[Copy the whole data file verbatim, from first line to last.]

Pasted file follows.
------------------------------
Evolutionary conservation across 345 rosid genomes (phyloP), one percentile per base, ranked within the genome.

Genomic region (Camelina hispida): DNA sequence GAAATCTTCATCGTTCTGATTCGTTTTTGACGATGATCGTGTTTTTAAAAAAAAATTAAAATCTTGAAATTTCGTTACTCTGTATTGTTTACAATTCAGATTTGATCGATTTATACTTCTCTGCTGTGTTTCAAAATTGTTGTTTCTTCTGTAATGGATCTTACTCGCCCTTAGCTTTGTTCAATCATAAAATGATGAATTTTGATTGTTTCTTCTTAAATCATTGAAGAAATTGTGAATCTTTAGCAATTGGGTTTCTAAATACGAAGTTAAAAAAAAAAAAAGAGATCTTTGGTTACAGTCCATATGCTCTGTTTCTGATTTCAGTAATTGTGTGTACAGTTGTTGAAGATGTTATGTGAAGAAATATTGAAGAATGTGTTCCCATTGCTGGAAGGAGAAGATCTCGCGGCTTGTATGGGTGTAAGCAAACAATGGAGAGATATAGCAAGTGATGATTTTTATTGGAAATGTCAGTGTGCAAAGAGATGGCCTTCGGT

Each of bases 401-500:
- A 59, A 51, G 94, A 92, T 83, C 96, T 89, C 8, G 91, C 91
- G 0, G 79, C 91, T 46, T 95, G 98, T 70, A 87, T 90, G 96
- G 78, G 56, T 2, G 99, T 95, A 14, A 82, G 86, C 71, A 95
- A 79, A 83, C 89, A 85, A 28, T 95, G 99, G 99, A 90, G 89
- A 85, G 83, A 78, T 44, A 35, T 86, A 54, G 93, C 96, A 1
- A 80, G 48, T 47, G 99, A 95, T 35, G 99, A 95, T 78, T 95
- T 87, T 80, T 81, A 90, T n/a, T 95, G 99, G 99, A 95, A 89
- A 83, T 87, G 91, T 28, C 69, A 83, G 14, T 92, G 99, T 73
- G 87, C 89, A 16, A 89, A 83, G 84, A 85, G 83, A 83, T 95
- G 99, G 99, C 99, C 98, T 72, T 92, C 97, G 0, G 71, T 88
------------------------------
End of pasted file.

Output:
Evolutionary conservation across 345 rosid genomes (phyloP), one percentile per base, ranked within the genome.

Genomic region (Camelina hispida): DNA sequence GAAATCTTCATCGTTCTGATTCGTTTTTGACGATGATCGTGTTTTTAAAAAAAAATTAAAATCTTGAAATTTCGTTACTCTGTATTGTTTACAATTCAGATTTGATCGATTTATACTTCTCTGCTGTGTTTCAAAATTGTTGTTTCTTCTGTAATGGATCTTACTCGCCCTTAGCTTTGTTCAATCATAAAATGATGAATTTTGATTGTTTCTTCTTAAATCATTGAAGAAATTGTGAATCTTTAGCAATTGGGTTTCTAAATACGAAGTTAAAAAAAAAAAAAGAGATCTTTGGTTACAGTCCATATGCTCTGTTTCTGATTTCAGTAATTGTGTGTACAGTTGTTGAAGATGTTATGTGAAGAAATATTGAAGAATGTGTTCCCATTGCTGGAAGGAGAAGATCTCGCGGCTTGTATGGGTGTAAGCAAACAATGGAGAGATATAGCAAGTGATGATTTTTATTGGAAATGTCAGTGTGCAAAGAGATGGCCTTCGGT

Each of bases 401-500:
- A 59, A 51, G 94, A 92, T 83, C 96, T 89, C 8, G 91, C 91
- G 0, G 79, C 91, T 46, T 95, G 98, T 70, A 87, T 90, G 96
- G 78, G 56, T 2, G 99, T 95, A 14, A 82, G 86, C 71, A 95
- A 79, A 83, C 89, A 85, A 28, T 95, G 99, G 99, A 90, G 89
- A 85, G 83, A 78, T 44, A 35, T 86, A 54, G 93, C 96, A 1
- A 80, G 48, T 47, G 99, A 95, T 35, G 99, A 95, T 78, T 95
- T 87, T 80, T 81, A 90, T n/a, T 95, G 99, G 99, A 95, A 89
- A 83, T 87, G 91, T 28, C 69, A 83, G 14, T 92, G 99, T 73
- G 87, C 89, A 16, A 89, A 83, G 84, A 85, G 83, A 83, T 95
- G 99, G 99, C 99, C 98, T 72, T 92, C 97, G 0, G 71, T 88